Human rights are a set of principles that people around the world are entitled to enjoy, and that governments are obliged to protect. This includes protecting people from violence, discrimination and other abuses of power. It also means ensuring that people can exercise their freedoms, and that they have access to the resources they need for an adequate standard of living.
This is not an easy task, however. Human rights violations are common, and many of them happen on a large scale. For example, despite the Universal Declaration of Human Rights being adopted in 1948, slavery is still prevalent globally and the number of victims of female genital mutilation continues to rise. It can also be difficult to find common ground on some issues, especially when people have differing political views.
A number of approaches are taken to identifying what constitutes a human right, but each has its limitations. One approach is to rely on religious beliefs. The idea of divinely ordained rights can be found in religions from Christianity to Islam, and this may provide a basis for persuading some individuals that human rights are something they should support. But the problem with this is that it excludes millions of people who do not believe in the sort of god that prescribes human rights. This is why a more practical approach is needed, which involves legal enactment rather than religious doctrines.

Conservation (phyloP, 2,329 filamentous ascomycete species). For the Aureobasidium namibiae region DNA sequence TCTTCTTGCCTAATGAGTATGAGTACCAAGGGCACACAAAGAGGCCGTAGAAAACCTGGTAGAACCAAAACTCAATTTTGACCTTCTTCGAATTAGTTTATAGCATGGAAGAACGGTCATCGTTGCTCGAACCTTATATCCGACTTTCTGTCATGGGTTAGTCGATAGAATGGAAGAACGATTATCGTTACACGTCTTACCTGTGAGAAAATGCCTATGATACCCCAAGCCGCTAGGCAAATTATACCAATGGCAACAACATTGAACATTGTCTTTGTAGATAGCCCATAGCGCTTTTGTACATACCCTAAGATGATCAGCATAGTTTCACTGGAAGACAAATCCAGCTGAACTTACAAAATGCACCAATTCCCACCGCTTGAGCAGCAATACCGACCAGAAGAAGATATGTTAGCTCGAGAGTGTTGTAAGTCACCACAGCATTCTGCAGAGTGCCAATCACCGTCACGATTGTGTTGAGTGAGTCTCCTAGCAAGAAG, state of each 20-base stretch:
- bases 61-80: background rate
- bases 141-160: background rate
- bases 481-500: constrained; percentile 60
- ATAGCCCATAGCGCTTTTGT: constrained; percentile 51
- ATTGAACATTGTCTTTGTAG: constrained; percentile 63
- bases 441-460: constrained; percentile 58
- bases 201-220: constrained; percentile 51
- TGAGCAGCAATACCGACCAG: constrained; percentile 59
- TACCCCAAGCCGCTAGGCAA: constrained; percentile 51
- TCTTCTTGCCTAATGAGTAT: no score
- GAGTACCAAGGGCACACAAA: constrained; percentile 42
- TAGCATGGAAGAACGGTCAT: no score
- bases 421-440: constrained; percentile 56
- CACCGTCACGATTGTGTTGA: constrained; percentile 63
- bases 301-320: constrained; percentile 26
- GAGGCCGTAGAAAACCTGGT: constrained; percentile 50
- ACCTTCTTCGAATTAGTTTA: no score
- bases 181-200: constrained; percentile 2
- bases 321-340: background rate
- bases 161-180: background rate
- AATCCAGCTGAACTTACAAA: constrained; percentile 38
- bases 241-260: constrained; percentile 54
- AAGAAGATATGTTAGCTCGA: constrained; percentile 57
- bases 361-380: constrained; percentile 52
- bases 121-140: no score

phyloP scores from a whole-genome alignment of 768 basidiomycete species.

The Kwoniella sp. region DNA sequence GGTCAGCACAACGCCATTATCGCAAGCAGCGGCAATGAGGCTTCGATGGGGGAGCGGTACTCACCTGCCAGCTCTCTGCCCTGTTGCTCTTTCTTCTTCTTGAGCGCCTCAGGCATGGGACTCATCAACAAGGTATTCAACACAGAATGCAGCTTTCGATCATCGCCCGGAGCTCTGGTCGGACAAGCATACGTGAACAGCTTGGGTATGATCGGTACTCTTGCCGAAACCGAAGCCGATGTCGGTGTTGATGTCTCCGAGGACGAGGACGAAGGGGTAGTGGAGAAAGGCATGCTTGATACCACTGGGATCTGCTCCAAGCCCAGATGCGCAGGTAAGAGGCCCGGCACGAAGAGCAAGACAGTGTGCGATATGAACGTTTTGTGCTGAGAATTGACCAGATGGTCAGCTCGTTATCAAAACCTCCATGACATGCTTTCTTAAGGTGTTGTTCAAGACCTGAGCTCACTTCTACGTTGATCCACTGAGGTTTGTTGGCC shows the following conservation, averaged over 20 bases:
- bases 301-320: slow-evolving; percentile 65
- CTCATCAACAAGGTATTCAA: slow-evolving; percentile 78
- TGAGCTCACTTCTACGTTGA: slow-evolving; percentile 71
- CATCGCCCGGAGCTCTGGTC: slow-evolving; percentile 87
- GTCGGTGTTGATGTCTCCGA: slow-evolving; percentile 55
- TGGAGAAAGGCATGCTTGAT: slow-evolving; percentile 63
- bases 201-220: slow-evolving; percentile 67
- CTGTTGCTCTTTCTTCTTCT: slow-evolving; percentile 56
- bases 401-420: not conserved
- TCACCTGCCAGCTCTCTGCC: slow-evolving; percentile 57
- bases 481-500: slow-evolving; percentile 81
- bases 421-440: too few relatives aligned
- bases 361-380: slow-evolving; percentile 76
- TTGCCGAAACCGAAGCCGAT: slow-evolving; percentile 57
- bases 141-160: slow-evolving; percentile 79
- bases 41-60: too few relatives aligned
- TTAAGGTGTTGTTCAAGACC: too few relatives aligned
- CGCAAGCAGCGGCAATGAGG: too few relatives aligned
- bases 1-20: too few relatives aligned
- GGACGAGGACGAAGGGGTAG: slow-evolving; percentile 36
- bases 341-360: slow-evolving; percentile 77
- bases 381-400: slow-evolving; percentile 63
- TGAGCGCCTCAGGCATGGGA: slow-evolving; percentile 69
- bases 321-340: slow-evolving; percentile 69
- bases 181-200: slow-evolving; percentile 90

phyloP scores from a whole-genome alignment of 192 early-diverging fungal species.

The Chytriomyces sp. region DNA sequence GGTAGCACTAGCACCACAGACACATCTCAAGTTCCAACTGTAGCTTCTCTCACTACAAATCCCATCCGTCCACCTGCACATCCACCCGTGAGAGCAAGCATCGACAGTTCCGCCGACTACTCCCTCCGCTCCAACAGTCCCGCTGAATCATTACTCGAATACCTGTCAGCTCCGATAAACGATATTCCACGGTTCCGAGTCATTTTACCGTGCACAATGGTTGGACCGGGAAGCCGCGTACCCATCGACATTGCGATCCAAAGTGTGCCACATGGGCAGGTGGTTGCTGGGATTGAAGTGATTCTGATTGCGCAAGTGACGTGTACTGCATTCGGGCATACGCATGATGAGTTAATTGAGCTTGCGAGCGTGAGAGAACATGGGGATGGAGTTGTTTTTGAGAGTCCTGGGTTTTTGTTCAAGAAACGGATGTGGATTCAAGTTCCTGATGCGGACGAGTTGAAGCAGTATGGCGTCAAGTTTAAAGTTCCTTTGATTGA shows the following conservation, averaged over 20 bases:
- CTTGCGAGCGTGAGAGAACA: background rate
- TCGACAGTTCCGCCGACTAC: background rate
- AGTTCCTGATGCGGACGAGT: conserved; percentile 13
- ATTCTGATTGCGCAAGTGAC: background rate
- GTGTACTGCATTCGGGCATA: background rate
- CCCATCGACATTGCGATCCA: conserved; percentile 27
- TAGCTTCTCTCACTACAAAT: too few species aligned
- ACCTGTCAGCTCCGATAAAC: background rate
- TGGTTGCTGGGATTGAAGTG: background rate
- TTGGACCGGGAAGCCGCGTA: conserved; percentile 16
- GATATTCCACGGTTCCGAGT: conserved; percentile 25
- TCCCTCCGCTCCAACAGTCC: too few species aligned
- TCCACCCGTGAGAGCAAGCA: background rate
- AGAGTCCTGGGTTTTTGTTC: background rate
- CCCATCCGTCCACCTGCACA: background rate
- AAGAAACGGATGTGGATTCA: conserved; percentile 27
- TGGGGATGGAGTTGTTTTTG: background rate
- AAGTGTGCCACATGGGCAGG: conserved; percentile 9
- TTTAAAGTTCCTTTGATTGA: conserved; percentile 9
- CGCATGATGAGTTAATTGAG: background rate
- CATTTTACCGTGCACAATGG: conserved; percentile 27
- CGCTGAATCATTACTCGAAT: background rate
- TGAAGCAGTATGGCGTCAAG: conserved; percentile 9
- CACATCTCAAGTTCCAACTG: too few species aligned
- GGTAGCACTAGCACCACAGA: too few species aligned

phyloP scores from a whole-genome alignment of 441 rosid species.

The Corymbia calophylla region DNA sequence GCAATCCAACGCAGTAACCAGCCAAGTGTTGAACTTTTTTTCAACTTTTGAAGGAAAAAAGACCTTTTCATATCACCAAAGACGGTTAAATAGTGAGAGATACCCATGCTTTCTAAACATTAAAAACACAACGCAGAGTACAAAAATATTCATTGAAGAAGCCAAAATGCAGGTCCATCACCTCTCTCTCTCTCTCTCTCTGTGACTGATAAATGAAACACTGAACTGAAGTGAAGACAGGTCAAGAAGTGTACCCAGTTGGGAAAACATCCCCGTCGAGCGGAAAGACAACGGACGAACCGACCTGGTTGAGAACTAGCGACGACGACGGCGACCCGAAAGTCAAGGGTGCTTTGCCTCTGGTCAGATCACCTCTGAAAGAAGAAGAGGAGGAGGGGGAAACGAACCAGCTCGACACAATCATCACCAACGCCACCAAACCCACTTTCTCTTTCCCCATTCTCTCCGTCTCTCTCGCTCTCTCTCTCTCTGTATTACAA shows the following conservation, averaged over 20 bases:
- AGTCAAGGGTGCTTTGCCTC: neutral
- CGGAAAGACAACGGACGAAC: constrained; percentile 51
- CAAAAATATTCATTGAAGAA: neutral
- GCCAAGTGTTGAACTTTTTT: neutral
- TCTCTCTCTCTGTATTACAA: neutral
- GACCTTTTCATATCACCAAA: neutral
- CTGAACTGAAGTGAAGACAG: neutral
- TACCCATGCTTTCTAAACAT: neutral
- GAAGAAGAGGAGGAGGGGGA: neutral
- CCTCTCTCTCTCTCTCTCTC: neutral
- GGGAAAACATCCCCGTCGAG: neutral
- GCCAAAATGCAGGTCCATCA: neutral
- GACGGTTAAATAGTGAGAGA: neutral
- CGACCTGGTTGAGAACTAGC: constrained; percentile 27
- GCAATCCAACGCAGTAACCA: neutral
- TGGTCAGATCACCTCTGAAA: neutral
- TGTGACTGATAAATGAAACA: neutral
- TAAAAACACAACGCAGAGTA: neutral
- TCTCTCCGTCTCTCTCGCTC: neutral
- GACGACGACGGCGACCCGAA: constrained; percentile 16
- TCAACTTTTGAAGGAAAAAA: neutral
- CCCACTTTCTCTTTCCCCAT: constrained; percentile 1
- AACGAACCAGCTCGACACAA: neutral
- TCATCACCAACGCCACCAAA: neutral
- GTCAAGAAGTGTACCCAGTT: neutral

Another approach is to take a strictly political view of human rights. This is the approach that underlies most of the international treaties governing human rights, and it has its strengths, but again there are problems with this. It assumes that people will accept as human rights those things that are endorsed by the majority of international diplomats, and that this will settle matters for them. In a diverse global society, this can be problematic.
Other approaches to human rights try to identify those things that people are intrinsically entitled to. This can be a useful starting point, but it is important to remember that many different things are intrinsically connected and that no single right can be viewed in isolation from the rest. This is particularly true of those rights that cannot be restricted – such as the right to life, the right to liberty and the prohibition against torture.
It is important to become familiar with the legal frameworks in your own country that protect human rights, and to support those laws. It is also a good idea to stay informed of proposed policy changes or reforms that could impact these rights, and to write to your elected representatives about your concerns. Similarly, to work with organisations that actively campaign for these issues, whether they label themselves human rights NGOs or not.